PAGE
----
And then eat them, I presume?
The argument is that racism and sexism in the wider societies the industries belong to cause the imbalance. There’s imbalance because the racism and sexism, but it says nothing of the industry itself.
Imbalances in leadership/ advancement opportunities (and more toxic stuff, like unaddressed/sweep under the rug sexism and racism) do speak of the industries where that happens. But they are isolated issues.
You can have an institution (education in some places, for example) with equal representation but still ingrained sexism in the balance of high management positions.
In short, basic imbalance points to issues in the wider society, internal further imbalance points to issues within an industry.
And finally, regarding “benign cultural preferences” and the article you quote. Two male researchers show some good data showing an apparent contradiction and then:
That’s all and well, but it’s not trying to measure the effect of peer rejection. One suspects most women are going to be less likely to join fields where there are almost no women, independently on whether they think they’ll enjoy it. Probably the same applies to men and “historically female” professions. But there’s nothing benign in that. It’s ingrained sexism perpetuating itself.
Even if the preference has nothing to do with peer rejection, it could be just a factor of education and point towards sexism in how we educate our kids (no kidding) specially since in certain societies that preference is reversed (which points away from a biological explanation).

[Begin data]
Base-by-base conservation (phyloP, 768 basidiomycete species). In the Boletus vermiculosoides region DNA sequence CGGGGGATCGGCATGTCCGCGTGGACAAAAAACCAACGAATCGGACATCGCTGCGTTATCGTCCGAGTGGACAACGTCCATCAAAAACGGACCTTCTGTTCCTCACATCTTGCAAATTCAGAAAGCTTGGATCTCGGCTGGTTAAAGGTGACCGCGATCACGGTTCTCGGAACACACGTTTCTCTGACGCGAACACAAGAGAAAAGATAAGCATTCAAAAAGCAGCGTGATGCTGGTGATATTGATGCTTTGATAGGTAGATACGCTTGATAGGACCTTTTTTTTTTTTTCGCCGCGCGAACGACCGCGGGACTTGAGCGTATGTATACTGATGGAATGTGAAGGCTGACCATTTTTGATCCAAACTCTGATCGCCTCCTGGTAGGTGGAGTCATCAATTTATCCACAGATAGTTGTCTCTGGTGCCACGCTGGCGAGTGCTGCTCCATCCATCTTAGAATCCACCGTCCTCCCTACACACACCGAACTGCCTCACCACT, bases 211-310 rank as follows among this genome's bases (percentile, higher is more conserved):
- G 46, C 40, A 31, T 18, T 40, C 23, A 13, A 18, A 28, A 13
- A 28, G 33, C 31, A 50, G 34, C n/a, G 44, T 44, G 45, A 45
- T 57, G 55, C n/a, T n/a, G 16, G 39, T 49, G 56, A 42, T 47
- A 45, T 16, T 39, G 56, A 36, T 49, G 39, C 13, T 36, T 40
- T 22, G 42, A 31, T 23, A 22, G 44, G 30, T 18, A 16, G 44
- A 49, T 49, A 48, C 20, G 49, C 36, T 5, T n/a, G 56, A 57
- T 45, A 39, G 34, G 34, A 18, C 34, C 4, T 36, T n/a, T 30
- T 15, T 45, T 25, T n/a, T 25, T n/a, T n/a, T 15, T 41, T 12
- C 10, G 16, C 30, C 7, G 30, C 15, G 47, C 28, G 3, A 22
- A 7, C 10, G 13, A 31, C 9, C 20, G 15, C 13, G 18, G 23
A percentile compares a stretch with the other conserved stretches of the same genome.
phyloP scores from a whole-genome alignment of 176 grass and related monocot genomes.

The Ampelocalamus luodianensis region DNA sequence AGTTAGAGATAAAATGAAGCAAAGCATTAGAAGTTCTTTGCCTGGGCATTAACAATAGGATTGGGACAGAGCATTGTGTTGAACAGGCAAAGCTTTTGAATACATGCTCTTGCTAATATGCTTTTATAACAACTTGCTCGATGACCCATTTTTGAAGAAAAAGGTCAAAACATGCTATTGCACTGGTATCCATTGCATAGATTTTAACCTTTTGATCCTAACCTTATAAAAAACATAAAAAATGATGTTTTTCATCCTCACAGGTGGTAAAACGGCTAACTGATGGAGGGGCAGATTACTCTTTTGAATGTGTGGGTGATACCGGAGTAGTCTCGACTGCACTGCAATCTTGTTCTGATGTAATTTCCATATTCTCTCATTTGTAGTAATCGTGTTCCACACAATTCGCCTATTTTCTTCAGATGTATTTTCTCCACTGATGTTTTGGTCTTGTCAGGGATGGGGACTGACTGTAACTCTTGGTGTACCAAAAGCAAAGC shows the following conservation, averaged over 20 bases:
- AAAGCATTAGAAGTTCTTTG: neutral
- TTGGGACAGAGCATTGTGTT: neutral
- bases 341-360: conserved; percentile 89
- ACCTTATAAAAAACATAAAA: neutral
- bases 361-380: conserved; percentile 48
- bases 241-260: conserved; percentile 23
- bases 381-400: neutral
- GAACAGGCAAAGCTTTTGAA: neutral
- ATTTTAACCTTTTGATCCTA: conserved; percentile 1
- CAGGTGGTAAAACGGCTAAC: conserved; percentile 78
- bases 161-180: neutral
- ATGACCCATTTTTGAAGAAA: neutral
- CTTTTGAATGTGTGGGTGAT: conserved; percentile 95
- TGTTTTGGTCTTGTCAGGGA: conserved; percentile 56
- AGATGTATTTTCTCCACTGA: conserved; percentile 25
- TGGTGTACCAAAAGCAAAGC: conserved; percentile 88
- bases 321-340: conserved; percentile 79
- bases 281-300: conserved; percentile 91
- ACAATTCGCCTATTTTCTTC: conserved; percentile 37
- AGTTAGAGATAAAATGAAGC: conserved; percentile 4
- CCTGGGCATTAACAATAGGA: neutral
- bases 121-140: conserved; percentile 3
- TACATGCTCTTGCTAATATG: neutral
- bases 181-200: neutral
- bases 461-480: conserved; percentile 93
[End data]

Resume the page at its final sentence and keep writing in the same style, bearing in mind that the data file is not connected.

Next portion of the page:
Why bow out? It’s been explained multiple times, in a rational way, how individual variation is significantly larger than any group variation. It’s also been explained by @Hechicera how near impossible it is to separate genetic effects within as group from the stronger environmental effects.
That sounds like a rational discussion to me, but instead of discussing that, you post multiple times in the thread how it’s impossible to have one and you’re just going to bow out. This isn’t a loaded question at all, but honestly what are you looking for, here? Again, not loaded! But you’ve had very knowledgeable people respond to you in this thread and you’re not engaging them, so I’m wondering what it is specifically you’re wanting in the discussion and not getting. I’m not implying any motive, I just don’t understand.
If you’d like, I can imply a motive for you!
Basically, the question being asked is can we have a rational discussion which ignores the existing evidence? Isn’t the answer almost by definition ‘no’, for any reasonable definition of rational discussion?